At around lunchtime on Sunday 2 April 1916, a fire broke out at a gunpowder mill near the village of Oare, a remote spot in the middle of the open marshes of north Kent. Within an hour, the fire had led to an explosion that destroyed buildings across the Thames Estuary in Essex and killed more than 100 people, scattering their bodies over nearby fields. Tremors were felt as far north as East Anglia. Aside from a few cursory notices in the newspapers the following week, the event went largely unnoticed and was forgotten outside the local community.
The incident is recounted in remarkable detail in The Great Explosion, a new book by the writer and art critic Brian Dillon. At first, Dillon seems an unusual fit: his previous books have included In the Dark Room, a memoir about childhood, family illness and grief, and Tormented Hope, a portrait of nine artists, each of whom suffered from debilitating hypochondria. So how did he come to research the story of an obscure munitions disaster during the First World War?
When we meet, on the site of the explosion, almost exactly 99 years after the event, Dillon connects his personal struggles with the slow process of engaging with the county of Kent, where he moved from his native Dublin in the mid-1990s.
“I probably only write about things falling apart, in some way, whether that’s bodies, or minds, or places,” he says. “This book actually follows on chronologically from my memoir, so it’s partly an aftermath, describing what happened once this shut-in and rather terrified person moved, shifted location.”
Rather than concentrating on the damaged lives caught up in the explosion, Dillon has chosen to focus on materials: mud and gunpowder, the territory and technology.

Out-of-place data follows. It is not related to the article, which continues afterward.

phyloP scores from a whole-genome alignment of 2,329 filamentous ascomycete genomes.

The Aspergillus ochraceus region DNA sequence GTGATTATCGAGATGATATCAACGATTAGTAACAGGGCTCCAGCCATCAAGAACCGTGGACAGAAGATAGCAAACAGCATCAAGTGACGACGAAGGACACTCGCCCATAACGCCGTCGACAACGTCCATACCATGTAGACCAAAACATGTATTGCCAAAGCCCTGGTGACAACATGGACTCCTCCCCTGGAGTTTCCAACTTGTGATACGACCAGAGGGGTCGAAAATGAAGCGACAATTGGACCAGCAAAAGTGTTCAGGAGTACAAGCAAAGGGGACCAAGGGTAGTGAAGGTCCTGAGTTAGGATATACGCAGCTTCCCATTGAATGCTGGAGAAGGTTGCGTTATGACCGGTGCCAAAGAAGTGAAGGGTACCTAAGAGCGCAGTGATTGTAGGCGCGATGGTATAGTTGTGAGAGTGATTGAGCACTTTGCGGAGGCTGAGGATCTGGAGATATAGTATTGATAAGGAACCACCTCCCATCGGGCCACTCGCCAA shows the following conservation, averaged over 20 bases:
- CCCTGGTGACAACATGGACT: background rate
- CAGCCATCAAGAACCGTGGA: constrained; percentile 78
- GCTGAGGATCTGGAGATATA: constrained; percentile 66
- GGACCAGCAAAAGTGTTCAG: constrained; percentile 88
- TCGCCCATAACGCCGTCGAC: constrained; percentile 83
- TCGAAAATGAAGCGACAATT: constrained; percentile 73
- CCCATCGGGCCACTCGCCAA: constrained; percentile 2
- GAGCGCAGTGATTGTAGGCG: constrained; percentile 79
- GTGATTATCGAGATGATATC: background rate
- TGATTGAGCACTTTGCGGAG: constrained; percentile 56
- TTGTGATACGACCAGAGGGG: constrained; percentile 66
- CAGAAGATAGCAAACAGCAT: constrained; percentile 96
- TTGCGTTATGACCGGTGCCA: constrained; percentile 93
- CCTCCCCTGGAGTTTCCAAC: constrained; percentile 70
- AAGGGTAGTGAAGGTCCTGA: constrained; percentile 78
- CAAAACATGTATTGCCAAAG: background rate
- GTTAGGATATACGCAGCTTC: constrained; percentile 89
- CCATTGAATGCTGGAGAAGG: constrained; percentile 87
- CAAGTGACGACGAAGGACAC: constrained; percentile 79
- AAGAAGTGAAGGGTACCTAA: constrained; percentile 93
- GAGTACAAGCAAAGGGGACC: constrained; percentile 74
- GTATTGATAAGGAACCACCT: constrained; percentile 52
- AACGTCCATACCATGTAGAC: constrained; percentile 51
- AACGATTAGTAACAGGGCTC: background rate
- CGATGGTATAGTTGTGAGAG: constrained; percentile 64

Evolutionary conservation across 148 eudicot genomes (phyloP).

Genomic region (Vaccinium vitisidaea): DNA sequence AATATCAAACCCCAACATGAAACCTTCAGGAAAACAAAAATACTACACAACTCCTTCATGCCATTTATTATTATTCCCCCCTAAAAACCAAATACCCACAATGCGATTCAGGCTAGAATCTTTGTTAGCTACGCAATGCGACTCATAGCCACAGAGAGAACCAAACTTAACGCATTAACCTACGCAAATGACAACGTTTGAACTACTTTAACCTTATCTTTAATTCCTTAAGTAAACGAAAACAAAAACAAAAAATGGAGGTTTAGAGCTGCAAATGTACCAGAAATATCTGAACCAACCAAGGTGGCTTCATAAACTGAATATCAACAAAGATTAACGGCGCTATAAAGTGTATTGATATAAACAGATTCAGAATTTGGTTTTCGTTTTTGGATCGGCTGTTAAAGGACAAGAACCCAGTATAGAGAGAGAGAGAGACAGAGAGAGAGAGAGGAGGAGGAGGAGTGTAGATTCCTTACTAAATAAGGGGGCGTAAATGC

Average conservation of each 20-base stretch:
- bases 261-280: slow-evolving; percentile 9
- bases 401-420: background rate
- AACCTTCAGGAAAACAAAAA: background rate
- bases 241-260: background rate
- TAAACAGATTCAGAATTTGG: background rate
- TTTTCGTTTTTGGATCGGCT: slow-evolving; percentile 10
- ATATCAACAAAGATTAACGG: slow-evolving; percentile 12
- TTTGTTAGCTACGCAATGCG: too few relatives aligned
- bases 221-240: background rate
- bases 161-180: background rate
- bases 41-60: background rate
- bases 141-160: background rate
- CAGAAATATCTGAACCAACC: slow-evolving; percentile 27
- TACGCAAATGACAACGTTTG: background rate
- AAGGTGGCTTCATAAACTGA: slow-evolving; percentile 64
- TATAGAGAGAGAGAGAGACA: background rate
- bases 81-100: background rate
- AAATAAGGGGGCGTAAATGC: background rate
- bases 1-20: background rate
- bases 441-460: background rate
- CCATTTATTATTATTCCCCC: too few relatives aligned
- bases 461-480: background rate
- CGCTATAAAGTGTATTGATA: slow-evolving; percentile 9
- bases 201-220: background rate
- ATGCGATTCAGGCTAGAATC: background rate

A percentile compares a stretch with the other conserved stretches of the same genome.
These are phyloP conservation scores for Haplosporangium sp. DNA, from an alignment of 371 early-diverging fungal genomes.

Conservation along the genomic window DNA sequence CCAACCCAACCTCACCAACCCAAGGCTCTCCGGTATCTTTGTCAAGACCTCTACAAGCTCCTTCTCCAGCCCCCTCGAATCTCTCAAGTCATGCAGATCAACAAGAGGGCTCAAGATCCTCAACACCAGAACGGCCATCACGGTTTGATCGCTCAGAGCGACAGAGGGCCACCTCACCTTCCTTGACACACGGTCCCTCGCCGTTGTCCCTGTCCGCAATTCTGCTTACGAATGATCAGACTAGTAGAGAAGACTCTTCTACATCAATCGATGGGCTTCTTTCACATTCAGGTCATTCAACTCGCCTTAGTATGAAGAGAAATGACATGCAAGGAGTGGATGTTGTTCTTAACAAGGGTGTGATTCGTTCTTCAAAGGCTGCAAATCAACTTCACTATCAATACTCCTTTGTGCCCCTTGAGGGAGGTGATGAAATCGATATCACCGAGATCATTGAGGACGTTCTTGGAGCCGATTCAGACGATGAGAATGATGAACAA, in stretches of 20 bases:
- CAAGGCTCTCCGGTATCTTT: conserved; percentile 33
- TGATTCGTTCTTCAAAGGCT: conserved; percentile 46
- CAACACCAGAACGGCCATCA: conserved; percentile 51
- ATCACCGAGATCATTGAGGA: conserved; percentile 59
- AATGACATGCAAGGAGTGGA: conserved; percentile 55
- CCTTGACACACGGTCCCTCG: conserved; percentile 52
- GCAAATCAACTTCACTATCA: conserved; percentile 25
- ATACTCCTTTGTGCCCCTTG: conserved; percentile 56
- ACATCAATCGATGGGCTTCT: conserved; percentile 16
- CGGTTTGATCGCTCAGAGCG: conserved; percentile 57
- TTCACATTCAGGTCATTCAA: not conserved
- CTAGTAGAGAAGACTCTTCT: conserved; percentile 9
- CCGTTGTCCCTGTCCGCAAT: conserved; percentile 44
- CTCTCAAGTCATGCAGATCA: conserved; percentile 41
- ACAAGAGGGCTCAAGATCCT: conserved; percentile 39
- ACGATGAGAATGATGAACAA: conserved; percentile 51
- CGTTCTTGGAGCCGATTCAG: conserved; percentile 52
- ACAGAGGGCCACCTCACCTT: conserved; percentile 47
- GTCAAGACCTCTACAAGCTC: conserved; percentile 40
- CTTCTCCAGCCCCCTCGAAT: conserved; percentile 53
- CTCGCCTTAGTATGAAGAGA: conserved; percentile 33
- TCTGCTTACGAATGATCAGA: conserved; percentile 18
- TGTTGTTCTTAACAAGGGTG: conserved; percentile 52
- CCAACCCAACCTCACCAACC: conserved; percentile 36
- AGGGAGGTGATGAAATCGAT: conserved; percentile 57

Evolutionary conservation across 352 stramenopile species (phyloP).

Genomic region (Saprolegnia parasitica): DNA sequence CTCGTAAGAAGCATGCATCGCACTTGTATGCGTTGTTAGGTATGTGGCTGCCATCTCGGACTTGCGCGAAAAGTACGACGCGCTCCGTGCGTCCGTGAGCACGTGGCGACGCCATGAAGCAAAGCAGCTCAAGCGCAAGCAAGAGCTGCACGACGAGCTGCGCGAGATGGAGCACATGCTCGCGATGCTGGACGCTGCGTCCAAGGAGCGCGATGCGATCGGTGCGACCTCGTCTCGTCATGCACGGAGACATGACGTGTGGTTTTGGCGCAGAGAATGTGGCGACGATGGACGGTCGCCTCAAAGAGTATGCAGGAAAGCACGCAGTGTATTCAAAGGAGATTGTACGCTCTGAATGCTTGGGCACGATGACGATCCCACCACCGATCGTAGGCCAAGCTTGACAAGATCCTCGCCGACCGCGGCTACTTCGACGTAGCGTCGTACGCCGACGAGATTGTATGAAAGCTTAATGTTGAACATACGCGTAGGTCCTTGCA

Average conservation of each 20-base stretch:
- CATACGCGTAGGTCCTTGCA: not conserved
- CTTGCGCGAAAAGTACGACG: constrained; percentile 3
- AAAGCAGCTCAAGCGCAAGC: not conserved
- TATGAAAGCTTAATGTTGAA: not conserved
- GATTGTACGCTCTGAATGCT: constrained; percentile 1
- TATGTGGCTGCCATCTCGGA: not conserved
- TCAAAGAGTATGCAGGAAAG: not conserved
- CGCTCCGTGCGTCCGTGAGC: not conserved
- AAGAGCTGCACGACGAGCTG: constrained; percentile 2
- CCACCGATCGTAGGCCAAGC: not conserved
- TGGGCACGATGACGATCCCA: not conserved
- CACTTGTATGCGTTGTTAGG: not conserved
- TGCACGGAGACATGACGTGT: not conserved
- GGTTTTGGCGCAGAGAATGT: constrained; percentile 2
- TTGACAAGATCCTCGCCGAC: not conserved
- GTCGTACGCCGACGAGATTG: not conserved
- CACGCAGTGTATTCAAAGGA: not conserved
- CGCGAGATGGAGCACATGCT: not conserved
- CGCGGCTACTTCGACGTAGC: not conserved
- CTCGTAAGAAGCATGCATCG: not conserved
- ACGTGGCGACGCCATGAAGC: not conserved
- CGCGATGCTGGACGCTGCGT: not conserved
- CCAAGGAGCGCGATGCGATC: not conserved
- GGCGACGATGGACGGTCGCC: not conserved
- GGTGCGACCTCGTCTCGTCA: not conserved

“It was terrifying to write,” he adds. “I didn’t know anything about industrial history but I simply had to deal with it. I had been wanting to read [Russell Hoban’s Kent-based sci-fi novel] Riddley Walker for 30 years and, once I did, I realised how that book’s metaphorical power could become a model for my own, taking that industrial, concrete history and exploiting its metaphorical side.”
In The Great Explosion, Dillon is a constant, if vague, figure in the landscape. The account is filtered through his discovery of the ruins that linger in his adopted home. Rather like the event of the explosion, the moment of discovery happens not at any one particular moment in the text, but throughout.
“It’s a book that is constantly dispersing,” says Dillon. “I always knew it would have an absent centre. The history of the First and Second World Wars gets so domesticated in English culture. It’s an important part of the story and should be told regardless of the… centenary. I think it’s good to be reminded of the essential strangeness of the liminal parts of this island.
“Maybe there’s a freedom in not being part of a place. It allows you to come in and be viciously aesthetic about it, to say: ‘Here’s a fascinating bit of local history about the First World War – but you know what? Personally I’m really interested in the sonic patterns, the lines of sight through which people experienced the event at the time.’ Maybe that’s the kind of liberty it allows.”